“Never stop growing your vision, while growing someone else’s. [And] Protect your boundary. Protect your heart. Protect your energy.” A parting message that I needed to snap back to reality.

I’ll always be working on something or towards something. The goal is to not lose myself or the idea of brilliance within that– I deserve to be here, I deserve to take up space, and I deserve to be heard. My work and ideas deserve space.

Thanks Amanda Seales for reminding me of who I am.

Methods of a friend

Written by Montez Louria
Art by Pixabay


The summer before freshman year of college changed my view of friendships and relationships. The leaves changed as he and I drifted apart. Two people being untethered and rebuilt as new people. He was going to Pennsylvania and I was staying, stationary in Maryland. (At that point in my life, I was too afraid to venture to any unknowns.) His awakening would come at the expense of a piece of me.

My rebirth would come as you being added to my list of emotional trauma. Sounds drastic. However october 2012 was the last time we spoke as not only a couple but as genuine best friends. The “I’ll call you everyday, I’ll show you my scars, and laugh about shenanigans at the North Avenue bus stop kind of friends. It’s fair to say you were my first love, not romantically but platonically. You were one of the people that made me value the voice outside of my head and outside of my family. I loved you because you were my friend. You were the first person I told about sexual trauma outside of my family. I was irritable, upset, and watching your words leave your mouth and swim around my head. It was summer. I was wearing a tan Care Bears t-shirt. I cried to you while enjoying badly cooked chicken teriyaki. At that moment, you gave me something I hadn’t had before. Acknowledgement. Acceptance. An apology and he had committed no act against my autonomy. We would talk about that for hours. You would tell stories of escaping the hell constructed at home. The history of the scars to prove it.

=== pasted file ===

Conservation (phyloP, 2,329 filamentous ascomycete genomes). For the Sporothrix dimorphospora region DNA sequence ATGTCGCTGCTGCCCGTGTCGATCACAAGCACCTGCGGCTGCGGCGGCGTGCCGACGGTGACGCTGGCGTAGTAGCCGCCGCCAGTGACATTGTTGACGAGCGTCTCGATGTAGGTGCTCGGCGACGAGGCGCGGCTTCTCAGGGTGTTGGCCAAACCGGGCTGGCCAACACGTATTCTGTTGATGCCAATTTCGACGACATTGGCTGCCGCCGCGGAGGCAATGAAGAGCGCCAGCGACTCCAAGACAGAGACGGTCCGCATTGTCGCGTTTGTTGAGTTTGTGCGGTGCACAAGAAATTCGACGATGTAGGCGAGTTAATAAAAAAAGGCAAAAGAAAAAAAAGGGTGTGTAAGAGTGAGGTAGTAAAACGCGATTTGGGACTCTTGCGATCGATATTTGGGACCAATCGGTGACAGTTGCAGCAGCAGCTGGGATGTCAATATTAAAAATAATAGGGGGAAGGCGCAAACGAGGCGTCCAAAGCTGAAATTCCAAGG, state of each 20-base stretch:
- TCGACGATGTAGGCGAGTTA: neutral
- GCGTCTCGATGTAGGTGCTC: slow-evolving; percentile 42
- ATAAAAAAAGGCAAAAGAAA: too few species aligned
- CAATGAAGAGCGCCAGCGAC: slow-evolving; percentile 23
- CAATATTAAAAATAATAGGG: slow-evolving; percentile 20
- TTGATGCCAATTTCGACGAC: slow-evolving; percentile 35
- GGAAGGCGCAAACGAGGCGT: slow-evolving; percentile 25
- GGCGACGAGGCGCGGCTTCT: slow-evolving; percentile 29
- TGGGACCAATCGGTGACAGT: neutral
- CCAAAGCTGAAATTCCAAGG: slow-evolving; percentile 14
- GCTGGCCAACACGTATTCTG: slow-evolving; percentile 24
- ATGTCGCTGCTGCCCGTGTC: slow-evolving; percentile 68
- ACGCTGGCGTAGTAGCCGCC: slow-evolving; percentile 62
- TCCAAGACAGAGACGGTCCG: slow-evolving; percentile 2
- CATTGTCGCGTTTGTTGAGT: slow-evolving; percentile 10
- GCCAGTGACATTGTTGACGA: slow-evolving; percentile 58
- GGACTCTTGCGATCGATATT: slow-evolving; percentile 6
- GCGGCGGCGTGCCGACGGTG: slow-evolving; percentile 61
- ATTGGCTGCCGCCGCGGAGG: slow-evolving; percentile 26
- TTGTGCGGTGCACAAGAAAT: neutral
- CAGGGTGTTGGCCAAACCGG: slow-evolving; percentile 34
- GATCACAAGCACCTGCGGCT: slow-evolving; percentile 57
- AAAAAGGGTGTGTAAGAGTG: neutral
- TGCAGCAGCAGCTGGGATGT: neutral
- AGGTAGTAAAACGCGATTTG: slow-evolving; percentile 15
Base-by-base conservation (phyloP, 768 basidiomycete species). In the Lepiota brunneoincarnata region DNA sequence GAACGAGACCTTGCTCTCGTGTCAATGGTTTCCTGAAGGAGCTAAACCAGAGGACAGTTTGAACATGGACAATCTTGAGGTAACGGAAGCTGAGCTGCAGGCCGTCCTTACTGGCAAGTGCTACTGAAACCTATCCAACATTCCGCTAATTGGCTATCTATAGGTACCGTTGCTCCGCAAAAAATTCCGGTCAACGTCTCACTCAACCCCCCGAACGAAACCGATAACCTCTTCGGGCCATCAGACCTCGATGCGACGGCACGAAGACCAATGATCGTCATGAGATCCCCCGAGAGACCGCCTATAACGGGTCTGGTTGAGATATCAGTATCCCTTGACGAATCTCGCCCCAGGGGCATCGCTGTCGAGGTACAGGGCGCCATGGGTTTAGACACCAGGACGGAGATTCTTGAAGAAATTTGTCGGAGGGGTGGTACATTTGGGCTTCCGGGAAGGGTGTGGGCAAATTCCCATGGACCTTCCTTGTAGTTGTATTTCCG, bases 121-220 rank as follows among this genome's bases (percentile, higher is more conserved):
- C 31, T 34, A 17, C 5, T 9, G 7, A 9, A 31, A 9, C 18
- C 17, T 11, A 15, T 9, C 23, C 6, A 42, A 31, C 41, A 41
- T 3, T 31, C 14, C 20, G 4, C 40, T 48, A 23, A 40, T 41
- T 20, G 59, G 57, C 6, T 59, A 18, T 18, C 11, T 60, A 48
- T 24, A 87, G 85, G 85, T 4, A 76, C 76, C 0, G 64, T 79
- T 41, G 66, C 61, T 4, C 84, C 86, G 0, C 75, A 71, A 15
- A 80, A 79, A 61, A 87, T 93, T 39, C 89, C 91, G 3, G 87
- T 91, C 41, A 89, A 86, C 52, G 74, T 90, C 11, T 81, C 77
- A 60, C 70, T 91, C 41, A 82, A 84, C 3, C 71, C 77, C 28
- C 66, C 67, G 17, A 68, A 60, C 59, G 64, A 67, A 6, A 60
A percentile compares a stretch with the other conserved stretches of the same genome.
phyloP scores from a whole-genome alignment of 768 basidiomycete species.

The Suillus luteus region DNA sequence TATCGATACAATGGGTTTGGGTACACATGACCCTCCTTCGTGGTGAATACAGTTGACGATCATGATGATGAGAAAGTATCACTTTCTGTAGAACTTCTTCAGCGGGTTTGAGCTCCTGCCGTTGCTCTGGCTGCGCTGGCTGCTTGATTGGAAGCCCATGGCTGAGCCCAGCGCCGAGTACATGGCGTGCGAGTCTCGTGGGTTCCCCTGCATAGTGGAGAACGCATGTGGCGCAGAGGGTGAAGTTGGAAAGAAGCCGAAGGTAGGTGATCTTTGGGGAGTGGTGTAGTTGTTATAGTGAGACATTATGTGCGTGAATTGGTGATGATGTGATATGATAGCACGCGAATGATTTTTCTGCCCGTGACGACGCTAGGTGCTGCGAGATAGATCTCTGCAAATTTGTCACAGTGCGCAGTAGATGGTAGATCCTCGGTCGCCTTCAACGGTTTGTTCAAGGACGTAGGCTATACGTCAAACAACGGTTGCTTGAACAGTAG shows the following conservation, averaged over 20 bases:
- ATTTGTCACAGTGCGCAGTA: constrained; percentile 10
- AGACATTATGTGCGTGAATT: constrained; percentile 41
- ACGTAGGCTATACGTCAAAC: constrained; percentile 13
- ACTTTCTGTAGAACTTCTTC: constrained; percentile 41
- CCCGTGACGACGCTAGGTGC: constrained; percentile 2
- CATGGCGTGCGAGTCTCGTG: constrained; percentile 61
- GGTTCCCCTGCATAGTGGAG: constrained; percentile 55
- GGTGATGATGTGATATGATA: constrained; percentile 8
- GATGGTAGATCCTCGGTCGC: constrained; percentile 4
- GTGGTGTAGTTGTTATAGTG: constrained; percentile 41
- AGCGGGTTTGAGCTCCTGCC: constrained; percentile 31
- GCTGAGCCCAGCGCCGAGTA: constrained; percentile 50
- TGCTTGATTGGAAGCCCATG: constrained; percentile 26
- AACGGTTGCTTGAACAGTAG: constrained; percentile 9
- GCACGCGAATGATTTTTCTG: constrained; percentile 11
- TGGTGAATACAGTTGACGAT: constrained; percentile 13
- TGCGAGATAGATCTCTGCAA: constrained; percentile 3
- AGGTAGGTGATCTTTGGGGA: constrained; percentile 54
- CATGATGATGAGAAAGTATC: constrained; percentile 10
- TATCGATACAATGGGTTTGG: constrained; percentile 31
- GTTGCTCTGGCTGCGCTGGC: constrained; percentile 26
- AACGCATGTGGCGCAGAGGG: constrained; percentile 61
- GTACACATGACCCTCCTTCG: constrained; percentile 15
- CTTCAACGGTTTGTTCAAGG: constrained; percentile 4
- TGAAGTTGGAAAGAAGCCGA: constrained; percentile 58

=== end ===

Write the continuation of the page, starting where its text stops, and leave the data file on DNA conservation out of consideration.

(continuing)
I didn’t plan for us to get married or be partnered forever. However, I thought we would be able to maintain our connection. I remember the day I knew our friendship (and relationship) was over. You stopped answering my phone calls. No texts, the exception was to express sarcasm. The photo of your new girl wearing your sweatshirt. I saw the photo and a part of me turned to stone. It turns out, you had known her a while. Spent the last few months of your time in Maryland, getting acquainted via text. Wires crossed in my brain. There I was worried about you maneuvering through a new place and school. There I was ready to tell you about the nonsensical lit professor who cursed like a sailor and dribbled when he spoke. I wanted to hear about the dullness of your degree. My newfound college experience found me isolated in a sea of private school white girls who couldn’t fathom the thought of actually living and commuting from West Baltimore. My mom didn’t understand why this was so hard for me because it was “school,”- a thing i was good at, regardless of what was happening socially.